Recipe for smoked bluefish paté
When my husband Ted and I moved to Boston in the 1970s, Legal Sea Foods was a tiny restaurant attached to a fish market in Cambridge, with paper placemats and famously quirky service, and the most addictive smoked bluefish paté. It's so good that they've never taken it off the menu. Fast forward to last week, when Bob and Charlotte appeared at my door with a perfect piece of bluefish -- fish they'd caught off their boat and hot-smoked with black peppercorns and mustard seed in their backyard smoking contraption. Life does not get better than this. I whipped their bluefish into my own version of Legal Sea Foods' paté. If you don't have friends who smoke their own fish (you can also make this with smoked trout), buy it at a fish market, or I'll send you Bob and Charlotte's phone number. No point in sending you mine; there isn't a spoonful of paté left.
Smoked bluefish paté
Adapted from Legal Sea Foods restaurant. Makes 1-1/2 cups.
1/4 cup sliced red onion, divided
1 Tbsp olive oil
1 lb smoked bluefish fillets
1/4 lb whipped cream cheese
3 Tbsp butter, at room temperature
3 Tbsp Cognac
1/2 tsp Worcestershire sauce
1 Tbsp fresh lemon juice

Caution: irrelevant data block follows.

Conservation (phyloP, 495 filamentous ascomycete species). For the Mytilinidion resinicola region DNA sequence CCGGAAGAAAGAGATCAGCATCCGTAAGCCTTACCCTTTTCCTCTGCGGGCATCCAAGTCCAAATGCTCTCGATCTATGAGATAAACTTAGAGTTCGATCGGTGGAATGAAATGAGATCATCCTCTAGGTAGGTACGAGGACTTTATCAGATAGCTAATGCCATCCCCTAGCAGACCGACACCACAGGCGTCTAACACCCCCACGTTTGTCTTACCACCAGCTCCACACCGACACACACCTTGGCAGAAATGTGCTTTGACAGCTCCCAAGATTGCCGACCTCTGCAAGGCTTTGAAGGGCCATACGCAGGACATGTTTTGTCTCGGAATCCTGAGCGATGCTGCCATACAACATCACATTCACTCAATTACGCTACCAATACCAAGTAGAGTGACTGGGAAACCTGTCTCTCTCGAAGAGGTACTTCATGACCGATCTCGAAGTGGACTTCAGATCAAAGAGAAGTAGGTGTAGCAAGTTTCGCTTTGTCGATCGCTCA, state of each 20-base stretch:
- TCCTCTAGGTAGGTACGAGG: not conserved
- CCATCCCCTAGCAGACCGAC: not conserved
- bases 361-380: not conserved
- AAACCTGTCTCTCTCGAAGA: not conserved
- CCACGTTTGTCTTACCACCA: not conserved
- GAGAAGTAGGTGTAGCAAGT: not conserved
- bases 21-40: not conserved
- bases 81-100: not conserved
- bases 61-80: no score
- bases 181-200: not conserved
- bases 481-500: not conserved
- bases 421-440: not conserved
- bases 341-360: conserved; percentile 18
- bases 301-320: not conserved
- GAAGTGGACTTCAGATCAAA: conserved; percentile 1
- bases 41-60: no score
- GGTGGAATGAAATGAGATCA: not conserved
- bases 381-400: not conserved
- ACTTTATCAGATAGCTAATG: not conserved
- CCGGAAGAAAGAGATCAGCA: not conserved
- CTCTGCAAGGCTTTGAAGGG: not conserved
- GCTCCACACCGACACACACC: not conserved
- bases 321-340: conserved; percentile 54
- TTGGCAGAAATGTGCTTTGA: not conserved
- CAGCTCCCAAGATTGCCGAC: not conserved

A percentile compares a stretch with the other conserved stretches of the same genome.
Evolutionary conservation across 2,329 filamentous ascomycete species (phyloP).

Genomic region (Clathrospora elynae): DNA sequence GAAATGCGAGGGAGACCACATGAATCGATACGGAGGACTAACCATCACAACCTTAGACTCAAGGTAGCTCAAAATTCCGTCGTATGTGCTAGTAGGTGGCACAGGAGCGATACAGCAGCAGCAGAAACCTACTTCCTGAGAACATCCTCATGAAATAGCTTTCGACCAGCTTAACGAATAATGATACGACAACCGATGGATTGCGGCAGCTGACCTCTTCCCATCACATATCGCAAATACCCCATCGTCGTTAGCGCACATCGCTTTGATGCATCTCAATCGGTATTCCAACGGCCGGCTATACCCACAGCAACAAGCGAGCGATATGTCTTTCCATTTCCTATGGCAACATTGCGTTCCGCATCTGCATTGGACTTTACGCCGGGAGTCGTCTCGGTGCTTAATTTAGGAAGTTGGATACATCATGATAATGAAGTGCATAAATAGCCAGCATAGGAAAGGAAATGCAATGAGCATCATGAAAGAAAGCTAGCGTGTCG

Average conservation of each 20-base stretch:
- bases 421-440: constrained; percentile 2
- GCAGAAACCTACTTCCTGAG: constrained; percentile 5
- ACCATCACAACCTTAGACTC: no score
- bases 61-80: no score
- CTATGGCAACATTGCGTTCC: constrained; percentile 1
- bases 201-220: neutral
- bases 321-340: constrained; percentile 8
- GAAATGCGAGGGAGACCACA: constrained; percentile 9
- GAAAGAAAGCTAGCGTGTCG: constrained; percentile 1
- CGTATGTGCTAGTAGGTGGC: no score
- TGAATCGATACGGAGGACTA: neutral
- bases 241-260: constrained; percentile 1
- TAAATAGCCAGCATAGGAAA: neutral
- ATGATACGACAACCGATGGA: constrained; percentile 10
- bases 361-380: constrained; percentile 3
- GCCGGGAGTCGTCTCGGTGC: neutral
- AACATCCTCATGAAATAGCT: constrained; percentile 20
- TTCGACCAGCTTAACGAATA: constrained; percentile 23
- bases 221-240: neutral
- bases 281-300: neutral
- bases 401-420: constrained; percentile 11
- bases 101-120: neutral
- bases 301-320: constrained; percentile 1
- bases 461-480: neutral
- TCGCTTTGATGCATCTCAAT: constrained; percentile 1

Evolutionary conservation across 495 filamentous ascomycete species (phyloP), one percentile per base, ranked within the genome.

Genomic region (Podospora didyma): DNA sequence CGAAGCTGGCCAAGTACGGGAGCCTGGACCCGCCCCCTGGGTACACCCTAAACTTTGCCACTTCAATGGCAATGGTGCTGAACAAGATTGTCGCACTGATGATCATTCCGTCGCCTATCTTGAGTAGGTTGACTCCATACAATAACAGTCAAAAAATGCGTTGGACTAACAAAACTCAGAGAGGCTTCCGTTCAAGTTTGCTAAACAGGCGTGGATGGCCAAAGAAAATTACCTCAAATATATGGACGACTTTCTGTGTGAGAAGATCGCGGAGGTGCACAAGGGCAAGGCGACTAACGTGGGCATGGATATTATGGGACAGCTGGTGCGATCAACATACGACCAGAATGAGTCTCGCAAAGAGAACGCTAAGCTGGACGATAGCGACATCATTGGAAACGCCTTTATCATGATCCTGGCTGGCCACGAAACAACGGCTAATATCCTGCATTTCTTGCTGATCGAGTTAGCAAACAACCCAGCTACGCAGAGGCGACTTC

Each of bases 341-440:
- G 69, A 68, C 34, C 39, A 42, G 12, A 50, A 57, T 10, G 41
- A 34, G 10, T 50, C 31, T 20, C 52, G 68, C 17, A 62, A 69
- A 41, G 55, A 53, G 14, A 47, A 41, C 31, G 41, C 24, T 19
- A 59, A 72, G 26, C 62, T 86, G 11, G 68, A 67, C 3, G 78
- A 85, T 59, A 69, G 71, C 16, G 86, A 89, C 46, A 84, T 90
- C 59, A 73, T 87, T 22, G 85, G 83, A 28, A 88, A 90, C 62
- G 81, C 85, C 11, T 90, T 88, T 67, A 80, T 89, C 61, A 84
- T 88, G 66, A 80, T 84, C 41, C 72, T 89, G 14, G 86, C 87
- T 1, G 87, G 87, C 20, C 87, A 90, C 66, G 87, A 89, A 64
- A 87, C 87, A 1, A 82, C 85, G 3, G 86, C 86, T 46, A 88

Kosher salt and fresh black pepper, to taste
In a small frying pan, combine the onion and olive oil. Set the heat on low, and cook, stirring or shaking the pan every now and then, until the onions are lightly browned, 5 minutes or more. Remove from heat and set aside.
Shred the bluefish with your fingers, feeling as you go for any small bones. Place the fish in a food processor along with the cream cheese, butter and Cognac. Process until smooth. Add the Worcestershire, lemon juice and 3 tablespoons of the cooked onions. Process again, until smooth. Season to taste with salt and pepper.
Serve with crackers, or bread, or cucumber rounds, garnished with remaining sautéed onions. You can make this paté in advance; store in the refrigerator for 4-5 days, or in the freezer for up to three months, which makes it a handy appetizer recipe to make this summer and serve for Thanksgiving holidays.
Other recipes that use these pantry ingredients:
Edamame Meyer lemon dip, from Chez Us
Artichoke-lemon dip, from Poor Girl Gourmet
Graffiti eggplant with white bean, basil and lemon spread, from Roost: A Simple Life
Sardine paté, from David Lebovitz
Raw vegetable nut paté, from Eating Out Loud